Marketing activities can also trigger word-of-mouth. The most common is what we call consequential word-of-mouth, which occurs when consumers directly exposed to traditional marketing campaigns pass on messages about them or brands they publicise. The impact of those messages on consumers is often stronger than the direct effect of advertisements, because marketing campaigns that trigger positive word-of-mouth have comparatively higher campaign reach and influence. Marketers need to consider both the direct and the pass-on effects of word-of-mouth when determining the message and media mix that maximises the return on their investments.
A less common form of word-of-mouth is intentional – for example, when marketers use celebrity endorsements to trigger positive buzz for product launches. Few companies invest in generating intentional word-of-mouth, partly because its effects are difficult to measure and because many marketers are unsure if they can successfully execute intentional word-of-mouth campaigns. What marketers need for all three forms of word-of-mouth is a way to understand and measure its impact and financial ramifications, both good and bad.
A starting point has been to count the number of recommendations and dissuasions for a given product. There’s an appealing power and simplicity to this approach, but also a challenge: it’s difficult for marketers to account for variability in the power of different kinds of word-of-mouth messages. After all, a consumer is significantly more likely to buy a product as a result of a recommendation made by a family member than by a stranger. These two kinds of recommendations constitute a single message, yet the difference in their impact on the receiver’s behaviour is immense. In fact, our research shows that a high-impact recommendation – from a trusted friend conveying a relevant message, for example – is up to 50 times more likely to trigger a purchase than is a low-impact recommendation.
To assess the impact of these different kinds of recommendations, we developed a way to calculate what we call word-of-mouth equity. It represents the average sales impact of a brand message multiplied by the number of word-of-mouth messages. By looking at the impact – as well as the volume – of these messages, this metric lets a marketer accurately test their effect on sales and market share for brands, individual campaigns, and companies as a whole (Figure 2). That impact – in other words, the ability of any one word-of-mouth recommendation or dissuasion to change behaviour – reflects what is said, who says it, and where it is said. It also varies by product category.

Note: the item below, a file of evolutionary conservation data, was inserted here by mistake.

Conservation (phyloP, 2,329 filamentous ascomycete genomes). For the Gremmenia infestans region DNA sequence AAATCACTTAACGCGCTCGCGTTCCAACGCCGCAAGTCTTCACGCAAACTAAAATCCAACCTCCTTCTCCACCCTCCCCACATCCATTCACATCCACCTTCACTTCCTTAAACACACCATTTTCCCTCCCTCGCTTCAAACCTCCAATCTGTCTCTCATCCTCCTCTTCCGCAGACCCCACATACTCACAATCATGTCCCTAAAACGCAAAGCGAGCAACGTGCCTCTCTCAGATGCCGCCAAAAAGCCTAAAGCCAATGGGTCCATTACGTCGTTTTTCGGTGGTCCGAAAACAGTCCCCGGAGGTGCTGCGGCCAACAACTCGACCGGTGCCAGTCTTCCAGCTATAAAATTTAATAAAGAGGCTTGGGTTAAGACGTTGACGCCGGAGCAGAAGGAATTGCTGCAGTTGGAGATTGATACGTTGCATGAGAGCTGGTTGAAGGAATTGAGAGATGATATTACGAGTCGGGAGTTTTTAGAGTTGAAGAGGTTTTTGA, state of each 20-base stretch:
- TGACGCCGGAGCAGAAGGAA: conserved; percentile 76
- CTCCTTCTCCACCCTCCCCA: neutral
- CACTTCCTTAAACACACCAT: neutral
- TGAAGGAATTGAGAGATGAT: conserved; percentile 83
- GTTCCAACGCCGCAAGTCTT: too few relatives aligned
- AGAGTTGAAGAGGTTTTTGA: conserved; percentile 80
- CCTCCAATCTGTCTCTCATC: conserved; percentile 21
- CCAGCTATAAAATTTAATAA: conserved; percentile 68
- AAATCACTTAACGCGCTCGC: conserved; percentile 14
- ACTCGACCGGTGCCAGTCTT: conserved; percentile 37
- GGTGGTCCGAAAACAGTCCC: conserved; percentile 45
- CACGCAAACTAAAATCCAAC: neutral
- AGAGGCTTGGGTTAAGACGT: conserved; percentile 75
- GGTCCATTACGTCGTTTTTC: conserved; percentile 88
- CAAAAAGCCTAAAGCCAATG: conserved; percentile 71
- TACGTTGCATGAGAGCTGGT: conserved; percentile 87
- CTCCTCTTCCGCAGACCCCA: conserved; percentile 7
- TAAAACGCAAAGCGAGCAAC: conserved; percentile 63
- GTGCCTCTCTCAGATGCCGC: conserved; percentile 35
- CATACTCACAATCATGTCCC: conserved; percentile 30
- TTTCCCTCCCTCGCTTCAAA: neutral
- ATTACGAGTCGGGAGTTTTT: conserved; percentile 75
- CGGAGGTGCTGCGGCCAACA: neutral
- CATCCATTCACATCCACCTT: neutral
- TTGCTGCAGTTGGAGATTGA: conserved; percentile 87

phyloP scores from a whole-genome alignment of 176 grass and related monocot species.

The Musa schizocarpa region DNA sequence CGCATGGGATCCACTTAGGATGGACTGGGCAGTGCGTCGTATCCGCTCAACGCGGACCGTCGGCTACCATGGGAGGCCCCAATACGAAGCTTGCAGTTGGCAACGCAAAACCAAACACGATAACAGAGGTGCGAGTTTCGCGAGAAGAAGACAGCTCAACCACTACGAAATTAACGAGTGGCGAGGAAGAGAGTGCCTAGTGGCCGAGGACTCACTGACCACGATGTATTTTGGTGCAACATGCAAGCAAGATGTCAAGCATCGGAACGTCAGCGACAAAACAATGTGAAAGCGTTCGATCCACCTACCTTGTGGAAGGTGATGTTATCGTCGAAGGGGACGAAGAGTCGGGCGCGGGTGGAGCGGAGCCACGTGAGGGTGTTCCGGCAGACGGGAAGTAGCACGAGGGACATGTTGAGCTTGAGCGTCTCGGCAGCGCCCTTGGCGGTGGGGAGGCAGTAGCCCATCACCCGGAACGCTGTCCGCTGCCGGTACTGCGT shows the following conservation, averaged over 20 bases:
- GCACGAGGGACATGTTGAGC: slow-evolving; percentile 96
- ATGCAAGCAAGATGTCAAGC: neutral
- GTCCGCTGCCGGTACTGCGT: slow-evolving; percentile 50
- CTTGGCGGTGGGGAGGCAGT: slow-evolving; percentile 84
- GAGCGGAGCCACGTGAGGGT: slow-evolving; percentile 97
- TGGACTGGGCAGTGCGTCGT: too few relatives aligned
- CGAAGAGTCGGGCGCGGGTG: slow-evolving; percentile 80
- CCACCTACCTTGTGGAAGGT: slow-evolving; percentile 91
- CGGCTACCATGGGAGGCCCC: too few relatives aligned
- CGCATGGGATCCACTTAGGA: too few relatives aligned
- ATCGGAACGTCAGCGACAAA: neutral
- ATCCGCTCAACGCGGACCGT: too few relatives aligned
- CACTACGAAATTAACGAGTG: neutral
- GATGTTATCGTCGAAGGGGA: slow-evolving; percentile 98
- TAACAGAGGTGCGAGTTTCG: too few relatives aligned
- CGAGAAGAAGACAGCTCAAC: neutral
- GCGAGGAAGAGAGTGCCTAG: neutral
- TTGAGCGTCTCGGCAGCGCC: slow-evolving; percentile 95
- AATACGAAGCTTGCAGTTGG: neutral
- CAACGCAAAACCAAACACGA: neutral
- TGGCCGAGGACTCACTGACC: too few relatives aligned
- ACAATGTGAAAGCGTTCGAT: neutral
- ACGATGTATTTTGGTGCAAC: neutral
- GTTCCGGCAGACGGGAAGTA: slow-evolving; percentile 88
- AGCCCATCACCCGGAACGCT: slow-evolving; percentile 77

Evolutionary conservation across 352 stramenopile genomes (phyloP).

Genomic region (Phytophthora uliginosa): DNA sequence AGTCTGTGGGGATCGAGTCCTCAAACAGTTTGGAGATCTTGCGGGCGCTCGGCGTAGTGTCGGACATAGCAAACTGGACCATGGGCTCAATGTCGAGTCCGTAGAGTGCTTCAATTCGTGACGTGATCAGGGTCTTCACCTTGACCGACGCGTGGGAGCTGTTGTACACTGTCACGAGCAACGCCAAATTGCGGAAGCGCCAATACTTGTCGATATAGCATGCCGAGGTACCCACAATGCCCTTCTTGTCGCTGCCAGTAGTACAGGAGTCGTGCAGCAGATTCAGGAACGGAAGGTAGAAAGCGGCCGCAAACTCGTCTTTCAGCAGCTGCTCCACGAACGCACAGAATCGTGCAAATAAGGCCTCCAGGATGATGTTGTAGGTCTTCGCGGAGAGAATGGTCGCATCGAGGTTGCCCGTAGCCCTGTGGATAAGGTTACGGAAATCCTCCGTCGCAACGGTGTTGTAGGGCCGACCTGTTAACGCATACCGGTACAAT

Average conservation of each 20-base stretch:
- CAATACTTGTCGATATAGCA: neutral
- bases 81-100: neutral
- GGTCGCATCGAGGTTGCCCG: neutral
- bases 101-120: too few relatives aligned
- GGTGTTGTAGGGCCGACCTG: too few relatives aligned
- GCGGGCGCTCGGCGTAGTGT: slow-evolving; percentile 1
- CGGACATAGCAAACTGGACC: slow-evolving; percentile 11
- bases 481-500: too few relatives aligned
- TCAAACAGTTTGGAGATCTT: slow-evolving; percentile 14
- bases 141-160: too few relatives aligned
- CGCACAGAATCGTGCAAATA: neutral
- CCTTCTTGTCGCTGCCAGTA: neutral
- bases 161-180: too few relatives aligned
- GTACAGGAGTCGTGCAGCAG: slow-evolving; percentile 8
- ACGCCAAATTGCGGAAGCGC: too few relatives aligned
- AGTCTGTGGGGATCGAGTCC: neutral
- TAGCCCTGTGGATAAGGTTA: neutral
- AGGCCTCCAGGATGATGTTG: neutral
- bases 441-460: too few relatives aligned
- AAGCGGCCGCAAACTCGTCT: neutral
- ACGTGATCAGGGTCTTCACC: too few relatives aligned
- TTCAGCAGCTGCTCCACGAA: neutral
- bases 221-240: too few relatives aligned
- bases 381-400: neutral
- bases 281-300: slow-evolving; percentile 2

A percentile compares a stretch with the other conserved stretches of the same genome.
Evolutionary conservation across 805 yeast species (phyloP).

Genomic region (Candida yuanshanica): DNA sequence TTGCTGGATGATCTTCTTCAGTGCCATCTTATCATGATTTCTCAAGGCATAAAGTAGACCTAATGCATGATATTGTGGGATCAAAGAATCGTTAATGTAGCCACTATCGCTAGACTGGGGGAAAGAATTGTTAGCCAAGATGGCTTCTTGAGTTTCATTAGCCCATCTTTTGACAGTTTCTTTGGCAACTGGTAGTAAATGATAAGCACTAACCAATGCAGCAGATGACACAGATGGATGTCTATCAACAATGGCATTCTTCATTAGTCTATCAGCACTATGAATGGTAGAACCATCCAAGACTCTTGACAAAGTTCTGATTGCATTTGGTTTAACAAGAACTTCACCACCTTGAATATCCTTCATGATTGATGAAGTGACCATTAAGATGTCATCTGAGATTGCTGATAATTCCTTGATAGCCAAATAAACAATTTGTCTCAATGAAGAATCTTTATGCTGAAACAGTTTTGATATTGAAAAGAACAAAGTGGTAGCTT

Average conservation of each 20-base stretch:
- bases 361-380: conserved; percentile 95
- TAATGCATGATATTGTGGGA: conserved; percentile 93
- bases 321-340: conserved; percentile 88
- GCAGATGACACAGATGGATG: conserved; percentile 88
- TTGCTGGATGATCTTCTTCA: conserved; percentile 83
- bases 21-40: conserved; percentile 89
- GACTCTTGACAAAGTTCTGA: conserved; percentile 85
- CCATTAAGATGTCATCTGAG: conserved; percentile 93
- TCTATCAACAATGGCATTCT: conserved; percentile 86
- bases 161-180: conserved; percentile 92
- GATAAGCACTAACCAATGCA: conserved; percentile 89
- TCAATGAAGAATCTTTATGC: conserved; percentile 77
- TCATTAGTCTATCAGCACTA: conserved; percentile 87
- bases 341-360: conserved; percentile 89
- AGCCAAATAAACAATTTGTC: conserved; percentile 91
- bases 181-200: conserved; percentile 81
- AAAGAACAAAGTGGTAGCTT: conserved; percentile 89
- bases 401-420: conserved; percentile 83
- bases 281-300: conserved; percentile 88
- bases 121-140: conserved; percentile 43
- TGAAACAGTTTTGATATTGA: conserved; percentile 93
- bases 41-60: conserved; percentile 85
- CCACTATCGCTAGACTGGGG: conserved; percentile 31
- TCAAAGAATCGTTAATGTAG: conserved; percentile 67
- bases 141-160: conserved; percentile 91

- What’s said is the primary driver of word-of-mouth impact. Across most product categories, we found that the content of a message must address important product or service features if it is to influence consumer decisions. In the mobile phone category, for example, design is more important than battery life. In skin care, packaging and ingredients create more powerful word-of-mouth than do emotional messages about how a product makes people feel. Marketers tend to build campaigns around emotional positioning, yet we found that consumers actually tend to talk – and generate buzz – about functional messages.
- The second critical driver is the identity of the person who sends a message. The word-of-mouth receiver must trust the sender and believe that he or she really knows the product or service in question. Our research does not identify a homogenous group of consumers who are influential across categories: consumers who know cars might influence car buyers but not consumers shopping for beauty products. About 8% to 10% of consumers are what we call influentials, whose common factor is trust and competence. Influentials typically generate three times more word-of-mouth messages than non-influentials do, and each message has four times more impact on a recipient’s purchasing decision. About 1% of these people are digital influentials – most notably, bloggers – with disproportionate power.
- Finally, the environment where word-of-mouth circulates is crucial to the power of messages. Typically, messages passed within tight, trusted networks have less reach but greater impact than those circulated through dispersed communities – in part, because there’s usually a high correlation between people whose opinions we trust and the members of networks we most value. That’s why old-fashioned kitchen table recommendations and their online equivalents remain so important. After all, a person with 300 friends on Facebook may happily ignore the advice of 290 of them. It’s the small, close-knit network of trusted friends that has the real influence.